BMW’s Telelever suspension is a strange and magical beast. It’s just the sort of outside-the-square thinking that you’d expect bike builders to go for like nerds go for Axe deodorant. Created to fix a problem that no one but BMW’s designers seemed to care about, you’d think it would grab the eye of a whole heap of creative minds looking to build something really unique. But we almost never see them – until now, that is. Here’s Austria’s very talented and prodigious NCT Motorcycles with a Telelever treat they call the ‘Red Rooster’.
You can always tell when a shop reaches the next level. It starts with the outside-the-square thinking and the inspired bike builds that you totally weren’t expecting. Just when you’re thinking they will do ‘X’, they’ll come at you with ‘Y’. And a bloody good ‘Y’ at that. Almost like a guitarist coming back from a midnight meeting with a mysterious stranger at a crossroads on the edge of town, you’ll find that they’re suddenly playing on a whole new level. But the last and most telling trait is their through-put. A shop that’s perfected their skills seemingly has no problems sending you a killer bike every other week. And right now, that shop is Austria’s NCT Motorcycles. Here’s their latest deal with the devil, an amazing BMW R100RS scrambler they call the ‘Buffalo’.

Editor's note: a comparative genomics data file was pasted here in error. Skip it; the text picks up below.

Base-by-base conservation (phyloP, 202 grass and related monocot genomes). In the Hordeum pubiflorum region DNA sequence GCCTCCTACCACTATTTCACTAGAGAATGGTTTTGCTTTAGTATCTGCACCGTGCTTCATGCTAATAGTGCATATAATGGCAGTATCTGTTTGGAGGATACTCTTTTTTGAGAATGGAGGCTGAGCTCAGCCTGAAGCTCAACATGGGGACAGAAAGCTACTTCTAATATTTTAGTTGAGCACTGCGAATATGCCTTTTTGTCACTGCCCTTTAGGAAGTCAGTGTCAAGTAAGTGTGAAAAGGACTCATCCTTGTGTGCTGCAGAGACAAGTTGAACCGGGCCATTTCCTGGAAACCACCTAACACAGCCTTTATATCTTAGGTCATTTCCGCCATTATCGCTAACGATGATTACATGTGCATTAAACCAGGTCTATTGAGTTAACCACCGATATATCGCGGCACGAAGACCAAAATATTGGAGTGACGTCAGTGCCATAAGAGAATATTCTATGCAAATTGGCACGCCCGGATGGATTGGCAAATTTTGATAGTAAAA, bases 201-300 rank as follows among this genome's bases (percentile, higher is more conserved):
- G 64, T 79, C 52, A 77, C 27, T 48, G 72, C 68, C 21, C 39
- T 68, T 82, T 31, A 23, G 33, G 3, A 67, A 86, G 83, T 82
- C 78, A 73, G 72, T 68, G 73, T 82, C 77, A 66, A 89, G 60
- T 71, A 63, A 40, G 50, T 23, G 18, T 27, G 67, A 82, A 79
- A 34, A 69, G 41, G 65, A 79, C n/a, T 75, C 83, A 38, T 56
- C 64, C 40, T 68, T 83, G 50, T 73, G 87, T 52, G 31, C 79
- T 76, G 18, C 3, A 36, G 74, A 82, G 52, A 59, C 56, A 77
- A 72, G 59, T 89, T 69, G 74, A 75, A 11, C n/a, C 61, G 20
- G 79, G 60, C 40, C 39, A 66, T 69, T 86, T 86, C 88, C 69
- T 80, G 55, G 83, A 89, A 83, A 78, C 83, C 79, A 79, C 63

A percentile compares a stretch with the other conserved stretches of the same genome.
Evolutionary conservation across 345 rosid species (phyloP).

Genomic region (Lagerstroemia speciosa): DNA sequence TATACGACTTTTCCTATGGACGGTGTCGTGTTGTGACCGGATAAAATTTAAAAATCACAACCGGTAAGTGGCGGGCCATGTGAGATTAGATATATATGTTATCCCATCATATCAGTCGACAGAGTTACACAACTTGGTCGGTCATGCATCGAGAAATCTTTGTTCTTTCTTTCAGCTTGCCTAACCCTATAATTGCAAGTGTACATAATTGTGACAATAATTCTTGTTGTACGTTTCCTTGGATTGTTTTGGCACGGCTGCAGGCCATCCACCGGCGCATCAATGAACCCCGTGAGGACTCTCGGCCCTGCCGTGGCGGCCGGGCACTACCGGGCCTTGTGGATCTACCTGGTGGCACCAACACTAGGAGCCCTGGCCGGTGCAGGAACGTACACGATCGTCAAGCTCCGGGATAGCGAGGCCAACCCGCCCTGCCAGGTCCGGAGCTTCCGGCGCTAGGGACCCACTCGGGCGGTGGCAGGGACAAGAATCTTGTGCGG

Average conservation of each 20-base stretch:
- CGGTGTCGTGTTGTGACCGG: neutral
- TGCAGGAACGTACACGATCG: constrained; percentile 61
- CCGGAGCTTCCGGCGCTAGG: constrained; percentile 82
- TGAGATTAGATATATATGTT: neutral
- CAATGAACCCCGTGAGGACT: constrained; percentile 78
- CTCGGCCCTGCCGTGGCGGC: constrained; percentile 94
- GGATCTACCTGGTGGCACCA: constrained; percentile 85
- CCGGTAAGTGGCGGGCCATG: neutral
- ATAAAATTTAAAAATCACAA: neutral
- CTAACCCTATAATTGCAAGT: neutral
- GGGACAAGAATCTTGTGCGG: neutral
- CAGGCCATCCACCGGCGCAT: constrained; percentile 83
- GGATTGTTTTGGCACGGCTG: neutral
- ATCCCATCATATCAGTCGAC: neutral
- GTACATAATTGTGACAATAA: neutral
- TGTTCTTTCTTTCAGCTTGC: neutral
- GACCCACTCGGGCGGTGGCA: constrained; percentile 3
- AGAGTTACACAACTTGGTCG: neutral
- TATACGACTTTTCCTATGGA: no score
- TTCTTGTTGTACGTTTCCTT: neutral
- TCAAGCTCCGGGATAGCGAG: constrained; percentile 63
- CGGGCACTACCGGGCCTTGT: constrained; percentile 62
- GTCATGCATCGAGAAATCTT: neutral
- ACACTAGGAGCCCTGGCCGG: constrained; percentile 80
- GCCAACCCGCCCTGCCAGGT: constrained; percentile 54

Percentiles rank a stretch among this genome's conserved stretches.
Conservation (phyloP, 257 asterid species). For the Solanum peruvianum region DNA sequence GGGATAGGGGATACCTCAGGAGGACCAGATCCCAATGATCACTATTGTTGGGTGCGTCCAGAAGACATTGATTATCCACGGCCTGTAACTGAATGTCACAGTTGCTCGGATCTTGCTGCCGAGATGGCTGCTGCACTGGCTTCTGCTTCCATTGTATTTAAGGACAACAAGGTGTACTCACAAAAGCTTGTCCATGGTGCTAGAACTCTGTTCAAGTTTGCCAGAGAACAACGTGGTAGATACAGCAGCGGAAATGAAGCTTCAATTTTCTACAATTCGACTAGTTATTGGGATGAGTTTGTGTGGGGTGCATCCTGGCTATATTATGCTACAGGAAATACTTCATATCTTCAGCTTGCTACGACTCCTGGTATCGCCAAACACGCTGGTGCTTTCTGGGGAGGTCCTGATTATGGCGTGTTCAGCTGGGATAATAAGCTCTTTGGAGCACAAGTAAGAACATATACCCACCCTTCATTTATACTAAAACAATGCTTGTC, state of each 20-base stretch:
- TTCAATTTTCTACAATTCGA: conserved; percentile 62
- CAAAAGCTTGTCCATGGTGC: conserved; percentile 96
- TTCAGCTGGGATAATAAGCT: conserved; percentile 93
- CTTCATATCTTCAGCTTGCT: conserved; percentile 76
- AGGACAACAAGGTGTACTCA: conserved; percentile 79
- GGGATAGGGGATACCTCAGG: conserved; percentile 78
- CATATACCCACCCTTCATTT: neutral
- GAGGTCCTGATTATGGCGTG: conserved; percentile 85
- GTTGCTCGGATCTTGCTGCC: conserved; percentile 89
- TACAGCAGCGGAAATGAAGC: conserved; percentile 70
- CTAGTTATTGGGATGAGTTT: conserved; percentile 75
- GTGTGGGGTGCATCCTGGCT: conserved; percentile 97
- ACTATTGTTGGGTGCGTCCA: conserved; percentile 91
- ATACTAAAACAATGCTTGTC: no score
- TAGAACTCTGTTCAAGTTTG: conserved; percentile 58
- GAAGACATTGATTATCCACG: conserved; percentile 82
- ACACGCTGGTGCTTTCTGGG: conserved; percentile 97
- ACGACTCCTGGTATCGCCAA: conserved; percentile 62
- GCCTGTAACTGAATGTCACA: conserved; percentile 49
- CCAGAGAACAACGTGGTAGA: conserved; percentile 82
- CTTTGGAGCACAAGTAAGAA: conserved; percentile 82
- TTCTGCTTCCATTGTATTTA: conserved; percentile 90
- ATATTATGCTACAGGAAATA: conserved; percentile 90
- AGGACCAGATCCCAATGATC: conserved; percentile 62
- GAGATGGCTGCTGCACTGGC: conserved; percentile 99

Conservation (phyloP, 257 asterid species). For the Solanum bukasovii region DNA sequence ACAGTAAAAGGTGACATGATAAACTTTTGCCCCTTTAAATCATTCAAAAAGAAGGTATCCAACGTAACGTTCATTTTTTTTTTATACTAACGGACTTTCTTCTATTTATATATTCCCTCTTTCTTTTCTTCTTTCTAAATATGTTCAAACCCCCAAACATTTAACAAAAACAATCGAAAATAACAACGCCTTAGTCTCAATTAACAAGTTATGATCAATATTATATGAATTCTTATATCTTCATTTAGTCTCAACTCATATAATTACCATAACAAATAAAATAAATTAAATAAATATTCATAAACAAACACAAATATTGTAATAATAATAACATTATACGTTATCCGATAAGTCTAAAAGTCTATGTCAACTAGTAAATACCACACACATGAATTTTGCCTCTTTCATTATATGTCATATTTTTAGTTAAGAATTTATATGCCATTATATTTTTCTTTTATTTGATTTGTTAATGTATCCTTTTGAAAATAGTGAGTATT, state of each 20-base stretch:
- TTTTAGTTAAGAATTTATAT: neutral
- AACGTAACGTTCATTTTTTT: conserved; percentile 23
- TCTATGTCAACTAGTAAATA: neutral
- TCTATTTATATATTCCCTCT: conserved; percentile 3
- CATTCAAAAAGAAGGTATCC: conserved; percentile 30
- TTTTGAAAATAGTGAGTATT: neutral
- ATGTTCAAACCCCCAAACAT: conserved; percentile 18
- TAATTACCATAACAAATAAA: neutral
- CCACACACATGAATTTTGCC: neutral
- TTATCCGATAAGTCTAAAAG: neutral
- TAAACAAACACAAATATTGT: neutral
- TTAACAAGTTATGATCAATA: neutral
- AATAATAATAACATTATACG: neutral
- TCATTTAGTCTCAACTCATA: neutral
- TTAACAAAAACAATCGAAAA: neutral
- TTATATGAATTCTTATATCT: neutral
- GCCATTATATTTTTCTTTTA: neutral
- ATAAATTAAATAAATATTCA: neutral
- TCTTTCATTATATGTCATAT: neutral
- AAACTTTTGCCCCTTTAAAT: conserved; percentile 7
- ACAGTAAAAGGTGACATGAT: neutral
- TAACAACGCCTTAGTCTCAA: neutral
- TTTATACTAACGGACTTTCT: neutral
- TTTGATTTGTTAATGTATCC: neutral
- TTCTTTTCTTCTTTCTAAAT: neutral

At the Southern end of Austria and just a yodel’s throw from the snow-capped alps sits a small town called Feldkirchen in Kärnten. It’s home to some gorgeous Austrian architecture, thousands of transient German skiers and NCT Motorcycles – a custom shop of incredible quality and impeccable taste. While they most frequently find themselves massaging bespoke BMWs, this time around they’ve diversified and produced this stunningly simple cafe racer, based on a 2001 Ducati Monster 900ie.
Ah, the K-series BMWs. What can we say that hasn’t already been said before? Their unique engines. Their incredible second-hand affordability. And then there’s all that get up and go! Even a very tired example of a K100 will deliver you 85hp and 80Nm of torques – and for little more cash than a boozy weekend away with friends. Of course, this isn’t exactly a revelation. The sheer number of them we now see gracing our pages is a testament to this. Hell, we’ve seen less virgins at a Minecraft show. But just when you think you’ve seen them all, along comes Austria’s NCT Motorcycles with something that piques our interests like no other Brick has done in a very long while. Say hallo to ‘Sir Ulrich’.
What’s the biggest change you’ve ever undergone when buying a new bike? For many of us, it’s simply the newer, bigger, better model of whatever it was we were already riding. The more daring of us might jump ship to another brand or, if they are getting old and all complain-y like me, something with a bit more comfort that’s easier on the wrists. But have you ever thought about making a really big leap of faith and choosing something that’s just totally and utterly different in almost every single way? Austria’s Titan Motorcycles faced something along these lines with their latest build. In the end, the customer rode out on this, one of the nicest, most original Beemer Bricks we seen all year. But can you guess what he rode in on?